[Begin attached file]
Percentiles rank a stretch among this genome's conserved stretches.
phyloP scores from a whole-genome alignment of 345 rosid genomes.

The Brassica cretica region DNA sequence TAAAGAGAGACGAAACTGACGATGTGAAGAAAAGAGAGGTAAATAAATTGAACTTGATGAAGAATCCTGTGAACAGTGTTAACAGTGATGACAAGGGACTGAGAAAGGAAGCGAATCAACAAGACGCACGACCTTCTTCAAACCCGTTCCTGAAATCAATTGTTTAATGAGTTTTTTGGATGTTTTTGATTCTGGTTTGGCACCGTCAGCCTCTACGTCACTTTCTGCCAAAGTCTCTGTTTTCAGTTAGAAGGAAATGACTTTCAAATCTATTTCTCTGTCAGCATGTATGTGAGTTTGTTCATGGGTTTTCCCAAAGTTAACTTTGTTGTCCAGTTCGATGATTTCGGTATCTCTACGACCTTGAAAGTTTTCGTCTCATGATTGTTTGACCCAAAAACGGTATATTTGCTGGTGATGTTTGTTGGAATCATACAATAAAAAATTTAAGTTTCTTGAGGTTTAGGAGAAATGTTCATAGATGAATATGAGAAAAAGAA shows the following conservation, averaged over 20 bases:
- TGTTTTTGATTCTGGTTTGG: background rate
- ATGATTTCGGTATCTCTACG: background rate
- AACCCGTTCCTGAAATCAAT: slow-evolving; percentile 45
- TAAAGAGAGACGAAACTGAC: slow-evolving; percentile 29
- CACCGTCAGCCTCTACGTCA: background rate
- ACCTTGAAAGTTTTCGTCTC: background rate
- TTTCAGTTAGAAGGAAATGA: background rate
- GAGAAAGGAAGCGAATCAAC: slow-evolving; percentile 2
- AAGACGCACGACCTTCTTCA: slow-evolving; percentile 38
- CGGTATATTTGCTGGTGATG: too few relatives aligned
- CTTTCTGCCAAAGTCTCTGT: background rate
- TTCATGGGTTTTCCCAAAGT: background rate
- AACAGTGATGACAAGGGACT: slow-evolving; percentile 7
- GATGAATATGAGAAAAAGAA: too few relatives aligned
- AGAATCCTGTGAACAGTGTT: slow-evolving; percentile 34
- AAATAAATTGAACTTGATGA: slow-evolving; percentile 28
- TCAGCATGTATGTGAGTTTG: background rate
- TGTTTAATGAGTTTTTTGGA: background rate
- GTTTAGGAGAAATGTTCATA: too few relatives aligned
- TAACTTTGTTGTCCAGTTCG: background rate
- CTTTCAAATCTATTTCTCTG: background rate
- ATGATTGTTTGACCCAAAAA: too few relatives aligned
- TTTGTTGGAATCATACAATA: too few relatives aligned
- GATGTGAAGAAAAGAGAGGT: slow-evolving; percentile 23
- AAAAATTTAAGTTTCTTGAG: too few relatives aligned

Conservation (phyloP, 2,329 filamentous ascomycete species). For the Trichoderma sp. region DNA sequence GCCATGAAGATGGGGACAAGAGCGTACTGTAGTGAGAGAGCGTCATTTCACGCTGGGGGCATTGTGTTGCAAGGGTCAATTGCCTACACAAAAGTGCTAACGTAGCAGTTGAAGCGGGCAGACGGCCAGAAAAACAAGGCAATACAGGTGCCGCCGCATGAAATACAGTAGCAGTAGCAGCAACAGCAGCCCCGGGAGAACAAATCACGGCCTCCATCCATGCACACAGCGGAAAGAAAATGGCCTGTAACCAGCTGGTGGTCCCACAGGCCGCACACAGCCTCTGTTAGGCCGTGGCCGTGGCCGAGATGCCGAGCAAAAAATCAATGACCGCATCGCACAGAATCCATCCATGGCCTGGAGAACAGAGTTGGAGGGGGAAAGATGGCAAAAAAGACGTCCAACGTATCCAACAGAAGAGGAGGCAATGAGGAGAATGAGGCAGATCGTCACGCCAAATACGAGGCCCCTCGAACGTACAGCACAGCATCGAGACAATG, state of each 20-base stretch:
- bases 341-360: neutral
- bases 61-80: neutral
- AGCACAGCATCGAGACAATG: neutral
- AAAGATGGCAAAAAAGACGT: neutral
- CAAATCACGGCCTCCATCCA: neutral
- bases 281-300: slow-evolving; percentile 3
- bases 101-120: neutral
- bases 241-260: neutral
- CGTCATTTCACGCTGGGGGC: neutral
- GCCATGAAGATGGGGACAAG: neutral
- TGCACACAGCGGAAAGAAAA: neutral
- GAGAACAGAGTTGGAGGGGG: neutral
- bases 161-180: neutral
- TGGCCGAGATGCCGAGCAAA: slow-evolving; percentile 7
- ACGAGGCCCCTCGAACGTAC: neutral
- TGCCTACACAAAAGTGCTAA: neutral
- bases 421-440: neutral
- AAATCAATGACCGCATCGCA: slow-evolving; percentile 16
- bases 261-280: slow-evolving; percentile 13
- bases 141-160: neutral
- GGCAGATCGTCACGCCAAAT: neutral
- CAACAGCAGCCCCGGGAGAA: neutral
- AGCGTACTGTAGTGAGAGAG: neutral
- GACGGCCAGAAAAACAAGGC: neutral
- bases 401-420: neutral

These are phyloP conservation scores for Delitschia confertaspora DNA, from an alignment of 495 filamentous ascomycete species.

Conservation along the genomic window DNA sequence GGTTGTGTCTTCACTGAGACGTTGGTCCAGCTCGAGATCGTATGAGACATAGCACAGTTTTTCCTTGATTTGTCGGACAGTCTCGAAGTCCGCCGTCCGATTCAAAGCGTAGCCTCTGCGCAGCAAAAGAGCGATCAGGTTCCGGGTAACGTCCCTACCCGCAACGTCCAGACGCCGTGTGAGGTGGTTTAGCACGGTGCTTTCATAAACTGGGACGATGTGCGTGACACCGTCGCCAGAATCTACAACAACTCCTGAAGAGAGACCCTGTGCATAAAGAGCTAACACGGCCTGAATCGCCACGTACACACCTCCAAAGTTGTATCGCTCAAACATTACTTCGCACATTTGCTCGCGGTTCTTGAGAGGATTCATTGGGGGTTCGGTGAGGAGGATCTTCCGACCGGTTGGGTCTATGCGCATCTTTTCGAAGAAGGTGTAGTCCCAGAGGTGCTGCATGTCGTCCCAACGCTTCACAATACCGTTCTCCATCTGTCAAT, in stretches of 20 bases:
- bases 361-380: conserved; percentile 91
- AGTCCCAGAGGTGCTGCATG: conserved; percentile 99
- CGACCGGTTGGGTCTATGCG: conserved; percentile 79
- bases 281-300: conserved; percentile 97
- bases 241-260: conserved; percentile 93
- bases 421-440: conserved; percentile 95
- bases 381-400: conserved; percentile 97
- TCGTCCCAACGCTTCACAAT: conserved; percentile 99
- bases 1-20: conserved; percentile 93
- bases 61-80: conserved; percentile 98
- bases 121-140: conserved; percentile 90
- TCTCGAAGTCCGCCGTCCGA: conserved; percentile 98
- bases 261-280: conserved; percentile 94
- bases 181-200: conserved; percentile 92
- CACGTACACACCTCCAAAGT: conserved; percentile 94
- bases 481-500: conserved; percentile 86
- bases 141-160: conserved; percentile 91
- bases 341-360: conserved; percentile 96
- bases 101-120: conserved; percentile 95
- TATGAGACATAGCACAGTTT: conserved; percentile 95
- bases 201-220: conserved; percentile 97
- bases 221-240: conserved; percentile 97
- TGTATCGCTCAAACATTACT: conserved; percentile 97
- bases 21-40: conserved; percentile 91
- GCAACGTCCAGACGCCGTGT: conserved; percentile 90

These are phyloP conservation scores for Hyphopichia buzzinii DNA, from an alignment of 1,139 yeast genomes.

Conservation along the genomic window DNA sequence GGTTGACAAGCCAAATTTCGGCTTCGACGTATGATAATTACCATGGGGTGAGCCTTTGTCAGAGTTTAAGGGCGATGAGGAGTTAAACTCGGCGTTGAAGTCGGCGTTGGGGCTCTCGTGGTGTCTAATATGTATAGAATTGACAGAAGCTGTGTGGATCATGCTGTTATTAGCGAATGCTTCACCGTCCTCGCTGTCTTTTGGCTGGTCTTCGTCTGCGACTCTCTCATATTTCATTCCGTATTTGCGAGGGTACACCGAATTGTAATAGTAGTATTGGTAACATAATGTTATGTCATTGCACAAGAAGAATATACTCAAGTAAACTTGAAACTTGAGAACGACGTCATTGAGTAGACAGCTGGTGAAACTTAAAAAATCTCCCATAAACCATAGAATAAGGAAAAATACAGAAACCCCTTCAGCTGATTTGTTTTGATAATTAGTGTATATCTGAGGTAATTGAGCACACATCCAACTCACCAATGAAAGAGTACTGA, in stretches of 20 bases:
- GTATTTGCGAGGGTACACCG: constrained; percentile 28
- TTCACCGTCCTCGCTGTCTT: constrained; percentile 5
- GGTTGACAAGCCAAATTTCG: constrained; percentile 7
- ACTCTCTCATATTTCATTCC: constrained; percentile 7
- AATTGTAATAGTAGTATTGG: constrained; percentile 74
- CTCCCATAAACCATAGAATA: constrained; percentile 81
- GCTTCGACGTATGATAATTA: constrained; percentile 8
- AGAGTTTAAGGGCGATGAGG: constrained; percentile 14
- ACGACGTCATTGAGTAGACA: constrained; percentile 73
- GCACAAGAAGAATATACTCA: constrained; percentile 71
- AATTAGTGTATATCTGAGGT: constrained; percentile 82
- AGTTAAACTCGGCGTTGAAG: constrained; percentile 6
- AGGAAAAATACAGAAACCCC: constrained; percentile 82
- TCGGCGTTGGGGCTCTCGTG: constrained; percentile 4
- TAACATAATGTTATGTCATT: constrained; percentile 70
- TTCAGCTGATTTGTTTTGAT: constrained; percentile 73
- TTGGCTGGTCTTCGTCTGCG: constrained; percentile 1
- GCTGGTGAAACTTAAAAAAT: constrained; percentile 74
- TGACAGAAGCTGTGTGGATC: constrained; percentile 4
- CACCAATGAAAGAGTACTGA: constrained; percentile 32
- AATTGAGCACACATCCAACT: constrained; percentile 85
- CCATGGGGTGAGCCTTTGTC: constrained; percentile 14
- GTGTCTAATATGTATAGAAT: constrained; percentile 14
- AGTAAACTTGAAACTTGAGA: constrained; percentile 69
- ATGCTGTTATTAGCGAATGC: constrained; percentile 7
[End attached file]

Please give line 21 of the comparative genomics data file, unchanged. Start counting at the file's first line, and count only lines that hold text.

- TGTTTAATGAGTTTTTTGGA: background rate